• The Court placing reliance on Edukanti Kistamma (Dead) through LRs. v. S. Venkatareddy (Dead) through LRs. & Ors, held that MSMED Act, being a special beneficial Statute, will have an overriding effect (as contemplated under section 24 of the MSMED Act)vis-à-vis A&C Act, which is a general Act. Owing to the beneficial provisions in the special enactment i.e., MSMED Act, available benefits cannot be denied on the ground that counter-claim by buyer is not maintainable before the MSEFC which will in effect lead to buyers wishing to avoid the jurisdiction of the MSEFC by conveniently pleading the spacious plea of counter-claim, without responding to the claims of the seller which will defeat the very objects of the Act which is a beneficial legislation to micro, small and medium enterprises. Therefore, it was held that if buyer has any claim, it can very well be subject to the jurisdiction before the MSEFC and make its claim / counter claim.
  • Even if there is an agreement between the parties for resolution of disputes by arbitration, if a seller is covered by MSMED Act, the seller can certainly approach the competent authority to make its claim. However, if there is any contrary agreement between the parties, same is to be ignored in view of the statutory obligations and mechanism provided under the MSMED Act.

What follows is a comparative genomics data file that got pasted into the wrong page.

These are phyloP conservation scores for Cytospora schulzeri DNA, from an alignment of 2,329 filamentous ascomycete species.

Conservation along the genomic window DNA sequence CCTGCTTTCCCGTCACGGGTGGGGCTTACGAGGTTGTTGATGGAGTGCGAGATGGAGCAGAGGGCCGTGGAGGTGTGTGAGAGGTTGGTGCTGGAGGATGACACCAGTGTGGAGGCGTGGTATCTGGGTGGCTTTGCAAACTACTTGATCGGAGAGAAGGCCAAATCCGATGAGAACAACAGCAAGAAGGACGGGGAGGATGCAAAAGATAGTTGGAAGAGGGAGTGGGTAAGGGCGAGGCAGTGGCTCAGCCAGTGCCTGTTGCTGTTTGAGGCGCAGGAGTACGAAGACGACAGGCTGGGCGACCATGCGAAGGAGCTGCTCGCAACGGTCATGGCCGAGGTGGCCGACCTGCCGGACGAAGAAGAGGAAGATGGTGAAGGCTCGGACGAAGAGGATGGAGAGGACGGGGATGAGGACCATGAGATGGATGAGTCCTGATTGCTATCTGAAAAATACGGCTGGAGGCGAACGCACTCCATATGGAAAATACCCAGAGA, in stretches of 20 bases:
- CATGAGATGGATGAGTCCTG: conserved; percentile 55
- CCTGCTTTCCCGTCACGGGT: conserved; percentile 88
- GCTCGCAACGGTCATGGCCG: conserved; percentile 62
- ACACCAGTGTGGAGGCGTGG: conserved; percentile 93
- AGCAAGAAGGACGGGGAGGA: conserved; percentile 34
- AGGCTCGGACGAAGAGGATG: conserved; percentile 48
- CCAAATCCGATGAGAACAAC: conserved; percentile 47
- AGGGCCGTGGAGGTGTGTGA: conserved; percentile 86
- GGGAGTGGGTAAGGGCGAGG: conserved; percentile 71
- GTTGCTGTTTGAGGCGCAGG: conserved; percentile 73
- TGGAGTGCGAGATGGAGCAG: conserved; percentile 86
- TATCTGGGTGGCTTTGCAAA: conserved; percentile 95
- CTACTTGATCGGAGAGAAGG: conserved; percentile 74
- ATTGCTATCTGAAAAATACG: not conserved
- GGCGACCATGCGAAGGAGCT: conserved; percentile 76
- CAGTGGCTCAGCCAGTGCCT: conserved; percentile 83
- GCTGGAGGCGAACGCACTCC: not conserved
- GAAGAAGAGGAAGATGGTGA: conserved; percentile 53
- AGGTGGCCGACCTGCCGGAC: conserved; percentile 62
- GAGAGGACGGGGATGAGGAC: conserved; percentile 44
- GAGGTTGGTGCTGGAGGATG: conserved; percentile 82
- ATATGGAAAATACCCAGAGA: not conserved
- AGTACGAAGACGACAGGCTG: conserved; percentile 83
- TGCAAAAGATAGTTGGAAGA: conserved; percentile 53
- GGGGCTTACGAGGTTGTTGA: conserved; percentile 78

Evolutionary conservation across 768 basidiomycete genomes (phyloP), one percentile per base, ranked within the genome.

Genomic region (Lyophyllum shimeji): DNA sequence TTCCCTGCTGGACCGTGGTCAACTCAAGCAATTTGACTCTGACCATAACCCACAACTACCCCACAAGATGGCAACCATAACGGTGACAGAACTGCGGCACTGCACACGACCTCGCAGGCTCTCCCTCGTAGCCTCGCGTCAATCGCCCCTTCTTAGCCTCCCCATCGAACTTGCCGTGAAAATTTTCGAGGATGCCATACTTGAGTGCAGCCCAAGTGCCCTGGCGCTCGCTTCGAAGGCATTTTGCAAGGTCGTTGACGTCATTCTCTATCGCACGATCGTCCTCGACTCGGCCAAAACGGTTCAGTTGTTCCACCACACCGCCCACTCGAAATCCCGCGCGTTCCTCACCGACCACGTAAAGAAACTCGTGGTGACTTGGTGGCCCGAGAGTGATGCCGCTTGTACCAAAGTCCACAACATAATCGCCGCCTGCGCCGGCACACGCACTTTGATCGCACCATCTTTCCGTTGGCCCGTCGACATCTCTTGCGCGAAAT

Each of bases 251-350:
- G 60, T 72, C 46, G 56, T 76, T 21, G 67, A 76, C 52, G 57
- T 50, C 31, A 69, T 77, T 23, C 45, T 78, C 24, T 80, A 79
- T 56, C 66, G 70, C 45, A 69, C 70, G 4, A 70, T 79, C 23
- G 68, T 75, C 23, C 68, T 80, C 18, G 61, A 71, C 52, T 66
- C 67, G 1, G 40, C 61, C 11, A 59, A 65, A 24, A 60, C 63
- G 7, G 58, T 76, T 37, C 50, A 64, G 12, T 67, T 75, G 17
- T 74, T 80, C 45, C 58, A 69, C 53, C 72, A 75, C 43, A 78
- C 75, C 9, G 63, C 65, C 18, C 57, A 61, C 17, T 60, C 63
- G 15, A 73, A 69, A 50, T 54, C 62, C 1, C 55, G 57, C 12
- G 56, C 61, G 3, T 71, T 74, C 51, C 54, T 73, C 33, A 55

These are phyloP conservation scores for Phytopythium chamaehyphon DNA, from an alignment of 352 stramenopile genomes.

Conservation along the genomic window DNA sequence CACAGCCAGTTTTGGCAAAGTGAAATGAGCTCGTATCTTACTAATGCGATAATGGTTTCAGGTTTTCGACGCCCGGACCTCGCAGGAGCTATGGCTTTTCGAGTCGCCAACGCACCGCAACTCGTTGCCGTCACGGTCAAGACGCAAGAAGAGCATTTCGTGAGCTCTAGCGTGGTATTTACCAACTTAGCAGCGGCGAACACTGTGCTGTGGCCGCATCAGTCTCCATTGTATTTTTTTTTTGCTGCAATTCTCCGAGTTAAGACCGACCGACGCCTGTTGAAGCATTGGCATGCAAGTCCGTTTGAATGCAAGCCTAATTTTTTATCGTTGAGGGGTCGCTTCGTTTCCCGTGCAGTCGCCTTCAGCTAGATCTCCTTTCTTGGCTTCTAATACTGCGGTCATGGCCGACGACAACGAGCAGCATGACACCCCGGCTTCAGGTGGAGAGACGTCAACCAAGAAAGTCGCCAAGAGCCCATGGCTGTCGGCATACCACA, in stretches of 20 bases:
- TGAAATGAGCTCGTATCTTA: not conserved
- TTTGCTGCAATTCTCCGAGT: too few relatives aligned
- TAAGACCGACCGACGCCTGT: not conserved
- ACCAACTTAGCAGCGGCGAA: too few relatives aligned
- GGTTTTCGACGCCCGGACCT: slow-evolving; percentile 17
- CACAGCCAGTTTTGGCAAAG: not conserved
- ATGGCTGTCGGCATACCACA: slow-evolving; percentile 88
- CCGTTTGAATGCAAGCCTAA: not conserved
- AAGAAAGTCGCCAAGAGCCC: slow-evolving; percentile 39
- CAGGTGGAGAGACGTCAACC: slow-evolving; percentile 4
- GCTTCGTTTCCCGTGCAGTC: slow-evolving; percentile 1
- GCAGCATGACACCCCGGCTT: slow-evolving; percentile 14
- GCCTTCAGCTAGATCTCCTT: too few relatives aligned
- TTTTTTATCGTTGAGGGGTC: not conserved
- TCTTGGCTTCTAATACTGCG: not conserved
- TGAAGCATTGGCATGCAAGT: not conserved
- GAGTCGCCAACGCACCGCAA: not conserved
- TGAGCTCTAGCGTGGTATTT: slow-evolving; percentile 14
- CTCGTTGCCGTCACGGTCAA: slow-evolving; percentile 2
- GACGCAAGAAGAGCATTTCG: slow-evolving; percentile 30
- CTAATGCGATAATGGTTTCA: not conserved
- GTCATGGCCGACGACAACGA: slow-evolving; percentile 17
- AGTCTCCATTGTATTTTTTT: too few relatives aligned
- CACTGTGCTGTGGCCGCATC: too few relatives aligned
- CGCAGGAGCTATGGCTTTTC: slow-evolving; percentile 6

• Further justifying the maintainability, the Court observed that if it does not allow the counter-claim made by the buyer in the proceedings arising out of claims made by the seller, this may lead to parallel proceedings before various fora and could effectively lead to multiple conflicting findings on the same issue.
  • Therefore, on a harmonious construction of Section 18(3) of the MSMED Act and Section 7(1) and Section 23(2A) of the A&C Act, the Court held that counter-claim and set-off is maintainable before the statutory authorities under MSMED Act.
  • Despite the above rations, appellant (M/s. Khyaati Engineering) was held to not be entitled for the relief of counter-claim / set-off as pursuant to the facts of the case pertaining to C.A.Nos.1620-1622 of 2021, the appellant did not have the registration as per Section 8(1) of the MSMED Act on the date of supply of goods and services.